Reply to comment

    bluestorm replied on: August 25th, 2008 at 1:56 pm

    Do you *really* think that the important differences between programming languages lies at the “syntaxic sugar” level ?

    This is a reductive view. What about language design, programming language theory, and all the fun stuff like that ? Of course, they should not be “more important” than the real point of most programming language users, ie. “get the work done”. But you’re totally neglecting their existence, and they matter.

    You also probably knows that Turing completeness is a criteron about function on natural numbers. All languages certainly can’t “all do the same things”.

    Reply to comment

  9. Posted by Bob | August 25, 2008, 10:56 am

    You fools, lisp is the language of the gods.

    Reply to comment

  10. Posted by God | August 25, 2008, 12:24 pm

    “what is the best programming language?”
    “You’re doing it wrong.” “Learn the ability to learn.”
    “it wouldn’t matter which language you’ll end up using.”
    “technological tools change rapidly. ”
    Lisp, sheme, Forth
    “It might be one with the cleanest syntax”
    Yes, because lisp and sheme can have libraries that will do them with trivial conversion to s-expressions.

    Seriously though, the failure to learn from lisp is incredible. After humanity learned about lisp-like s-expressions (in 1958!) all non-s-expression languages except stack-languages should have been depreciated.(Ok, maybe they should have waited until they didn’t need to use punch cards for input!)

    Reply to comment

    superhappyfunball replied on: August 25th, 2008 at 1:46 pm

    I would argue it is the failure of the amazing lisp to deliver on its oft-vaunted advantages. Where be the LISP operation system that never crashes, starts up in five seconds, and offers amazing 3D effects? Where is the Office replacement written in less than a year?

    “After humanity learned about lisp-like s-expressions (in 1958!) all non-s-expression languages except stack-languages should have been depreciated.”

    Now that is a dumb statement. I suppose it would make you feel like a special member of an elite Mensa-esque club if the only people allowed to program weren’t allowed to use infix, imperative programming, or nonrecursive implementations.

    You’d be working on a vaccum tube computer and a telex readout and an EBCDIC keyboard if you had your way.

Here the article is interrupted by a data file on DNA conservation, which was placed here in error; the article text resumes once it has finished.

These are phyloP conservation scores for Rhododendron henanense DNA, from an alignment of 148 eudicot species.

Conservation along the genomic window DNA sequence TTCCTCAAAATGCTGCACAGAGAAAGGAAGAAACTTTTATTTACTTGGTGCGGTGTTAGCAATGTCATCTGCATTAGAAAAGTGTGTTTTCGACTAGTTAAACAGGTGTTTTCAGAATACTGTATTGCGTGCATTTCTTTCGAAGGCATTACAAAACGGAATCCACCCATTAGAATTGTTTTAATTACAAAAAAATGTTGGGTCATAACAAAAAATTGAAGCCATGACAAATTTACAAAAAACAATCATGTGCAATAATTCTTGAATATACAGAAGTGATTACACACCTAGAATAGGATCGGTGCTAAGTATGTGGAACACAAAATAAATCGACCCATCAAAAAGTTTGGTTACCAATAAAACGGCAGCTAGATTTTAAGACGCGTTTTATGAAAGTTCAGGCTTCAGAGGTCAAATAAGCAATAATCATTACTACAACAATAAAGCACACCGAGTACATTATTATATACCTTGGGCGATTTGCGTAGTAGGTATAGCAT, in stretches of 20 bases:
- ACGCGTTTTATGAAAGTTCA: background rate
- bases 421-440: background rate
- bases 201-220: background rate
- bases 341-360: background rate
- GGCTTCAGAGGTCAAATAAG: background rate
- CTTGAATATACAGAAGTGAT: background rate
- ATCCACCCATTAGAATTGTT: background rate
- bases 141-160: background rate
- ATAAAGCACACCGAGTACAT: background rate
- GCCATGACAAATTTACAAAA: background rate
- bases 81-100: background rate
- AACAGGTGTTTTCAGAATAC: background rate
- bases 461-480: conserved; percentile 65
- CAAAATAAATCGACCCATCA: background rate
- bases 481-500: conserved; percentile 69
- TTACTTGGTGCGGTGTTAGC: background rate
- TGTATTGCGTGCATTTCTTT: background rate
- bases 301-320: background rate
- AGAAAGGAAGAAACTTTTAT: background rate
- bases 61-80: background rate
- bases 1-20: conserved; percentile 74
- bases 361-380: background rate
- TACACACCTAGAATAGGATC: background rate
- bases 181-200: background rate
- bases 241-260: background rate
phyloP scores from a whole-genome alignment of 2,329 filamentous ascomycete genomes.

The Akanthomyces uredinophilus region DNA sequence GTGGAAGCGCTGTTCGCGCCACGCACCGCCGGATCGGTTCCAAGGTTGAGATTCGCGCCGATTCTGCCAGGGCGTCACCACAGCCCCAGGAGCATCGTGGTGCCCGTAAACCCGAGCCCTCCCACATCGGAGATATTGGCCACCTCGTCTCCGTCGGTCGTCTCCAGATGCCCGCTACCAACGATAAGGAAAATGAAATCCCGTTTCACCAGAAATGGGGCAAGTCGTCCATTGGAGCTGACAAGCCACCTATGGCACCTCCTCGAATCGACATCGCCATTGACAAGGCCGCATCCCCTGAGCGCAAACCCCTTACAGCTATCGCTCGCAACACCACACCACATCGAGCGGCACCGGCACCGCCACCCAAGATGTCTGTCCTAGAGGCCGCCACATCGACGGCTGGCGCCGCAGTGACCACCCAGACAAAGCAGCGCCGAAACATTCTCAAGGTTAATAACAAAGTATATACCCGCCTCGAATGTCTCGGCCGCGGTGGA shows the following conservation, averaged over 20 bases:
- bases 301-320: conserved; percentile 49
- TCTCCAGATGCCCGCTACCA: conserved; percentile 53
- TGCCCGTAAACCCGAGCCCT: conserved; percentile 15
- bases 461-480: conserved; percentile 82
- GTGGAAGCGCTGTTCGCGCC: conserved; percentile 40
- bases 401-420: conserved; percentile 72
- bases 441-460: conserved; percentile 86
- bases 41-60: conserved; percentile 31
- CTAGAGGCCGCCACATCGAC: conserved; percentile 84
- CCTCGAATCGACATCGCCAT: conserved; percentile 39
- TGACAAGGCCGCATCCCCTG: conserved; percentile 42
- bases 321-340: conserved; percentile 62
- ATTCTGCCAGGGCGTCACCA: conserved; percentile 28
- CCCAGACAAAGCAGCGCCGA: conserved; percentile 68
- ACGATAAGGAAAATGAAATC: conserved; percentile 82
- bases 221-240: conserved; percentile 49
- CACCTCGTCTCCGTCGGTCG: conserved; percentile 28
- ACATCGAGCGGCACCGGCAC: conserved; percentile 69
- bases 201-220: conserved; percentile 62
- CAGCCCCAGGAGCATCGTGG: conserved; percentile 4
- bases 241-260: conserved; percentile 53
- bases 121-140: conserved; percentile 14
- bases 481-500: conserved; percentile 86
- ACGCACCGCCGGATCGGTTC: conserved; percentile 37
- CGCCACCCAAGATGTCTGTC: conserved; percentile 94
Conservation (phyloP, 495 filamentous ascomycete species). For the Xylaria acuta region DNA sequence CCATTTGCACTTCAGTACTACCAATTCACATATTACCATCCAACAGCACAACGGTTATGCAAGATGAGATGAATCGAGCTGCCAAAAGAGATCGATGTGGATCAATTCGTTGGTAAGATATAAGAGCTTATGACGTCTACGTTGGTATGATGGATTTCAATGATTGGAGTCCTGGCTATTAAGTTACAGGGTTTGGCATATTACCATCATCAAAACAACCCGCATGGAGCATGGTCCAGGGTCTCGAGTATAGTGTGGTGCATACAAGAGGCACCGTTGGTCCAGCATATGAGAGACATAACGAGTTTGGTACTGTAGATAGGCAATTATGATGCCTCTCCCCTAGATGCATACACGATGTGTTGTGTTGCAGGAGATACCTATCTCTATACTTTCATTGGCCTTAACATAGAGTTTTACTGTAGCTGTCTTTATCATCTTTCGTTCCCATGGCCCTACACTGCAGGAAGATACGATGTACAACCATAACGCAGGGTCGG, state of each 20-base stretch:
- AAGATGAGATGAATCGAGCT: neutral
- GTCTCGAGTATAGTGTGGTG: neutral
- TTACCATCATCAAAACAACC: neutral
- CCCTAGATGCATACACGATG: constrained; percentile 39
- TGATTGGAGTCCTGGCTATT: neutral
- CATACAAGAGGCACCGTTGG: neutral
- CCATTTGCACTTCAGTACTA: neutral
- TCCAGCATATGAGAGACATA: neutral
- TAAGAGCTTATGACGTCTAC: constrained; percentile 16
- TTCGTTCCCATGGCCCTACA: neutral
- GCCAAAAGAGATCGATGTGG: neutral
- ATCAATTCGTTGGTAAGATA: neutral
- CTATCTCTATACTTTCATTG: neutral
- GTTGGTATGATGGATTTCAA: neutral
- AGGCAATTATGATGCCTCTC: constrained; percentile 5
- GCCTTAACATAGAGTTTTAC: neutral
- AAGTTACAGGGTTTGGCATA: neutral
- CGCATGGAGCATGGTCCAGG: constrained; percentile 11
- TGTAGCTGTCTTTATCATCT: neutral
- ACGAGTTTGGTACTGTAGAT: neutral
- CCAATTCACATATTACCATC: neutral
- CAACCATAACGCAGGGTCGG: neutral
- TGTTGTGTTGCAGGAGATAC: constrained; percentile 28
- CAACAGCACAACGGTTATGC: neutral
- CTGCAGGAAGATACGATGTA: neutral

Reply to comment

    Jasper() replied on: January 26th, 2009 at 1:31 pm

    “Now that is a dumb statement. I suppose it would make you feel like a special member of an elite Mensa-esque club if the only people allowed to program weren’t allowed to use infix, imperative programming, or nonrecursive implementations”

    You can program imperatively and nonrecursively with lisp. And it is easy to write binary functions in the traditional way with a macro, if you really want to punch yourself in the face. Hell, you could make a macro that takes a string, and allow arbitrary syntax in the string.

    The point is that s-expressions showed an easy way to make all-singing all-dancing macros. And they had higher order functions too. Yet new languages like C did not learn from this. Nor did dozens of other languages.

    Instead of building on top of the known, they made their own syntaxes, even ones that look a lot like s-expressions with injected stupidity.(Everything based on xml.) They could have made .html and javascript different versions of lisp limited to not horribly hacking you system, or limited to running in one go to make a page. The could have made C its own equivalent with s-expressions.(Working on that.) Scripting would be noncompiled or byte-compiled lisp, internet specifications like html, same with limitations, all could have been lisp.

    Reply to comment

  11. Posted by Software, the big question to some | August 25, 2008, 12:54 pm

    I must say I know quite some languages yet I never put myself the problem of which of those was the most important. I always choose one based on how I feel and based on other factors. Considering all this many times I don’t get to choose as many projects are team work..

    My advice try to think in algorithms.. Regards

    Reply to comment

  12. Posted by Talk Rehab | August 25, 2008, 4:28 pm

    You’ve got a great point here – there is no “one” best to use, each of them has their own different pros and cons…currently I only know php (and very basically at that) but I haven’t needed anything else, so it suits me just fine!

    Reply to comment

  13. Posted by Bruce M. Axtens | August 25, 2008, 11:11 pm

    I use what works best. Sometimes Fortran is better. Sometimes Ada is better. Sometimes SNOBOL is better. One doesn’t use Mathematica to write operating systems.

    Reply to comment

  14. Posted by wtd | August 26, 2008, 1:47 am

    Short of communicating in pure mathematics, the point of learning numerous programming languages is that it facilitates seeing past the syntax to the concepts.

    Reply to comment

  15. Posted by Alexander Fairley | August 26, 2008, 8:38 am

    The best programming language is english. If you can’t write unambiguous, lucid prose, I highly doubt that you can write computer code that anyone, yourself included, will want to look at in 6 months time.

    Reply to comment

  16. Posted by Jason Ernst | August 26, 2008, 11:48 am

    Nice interesting post, you seem to have opened a real can of worms for some of the people who have posted comments above :P

    Reply to comment

    Tony replied on: August 26th, 2008 at 11:54 am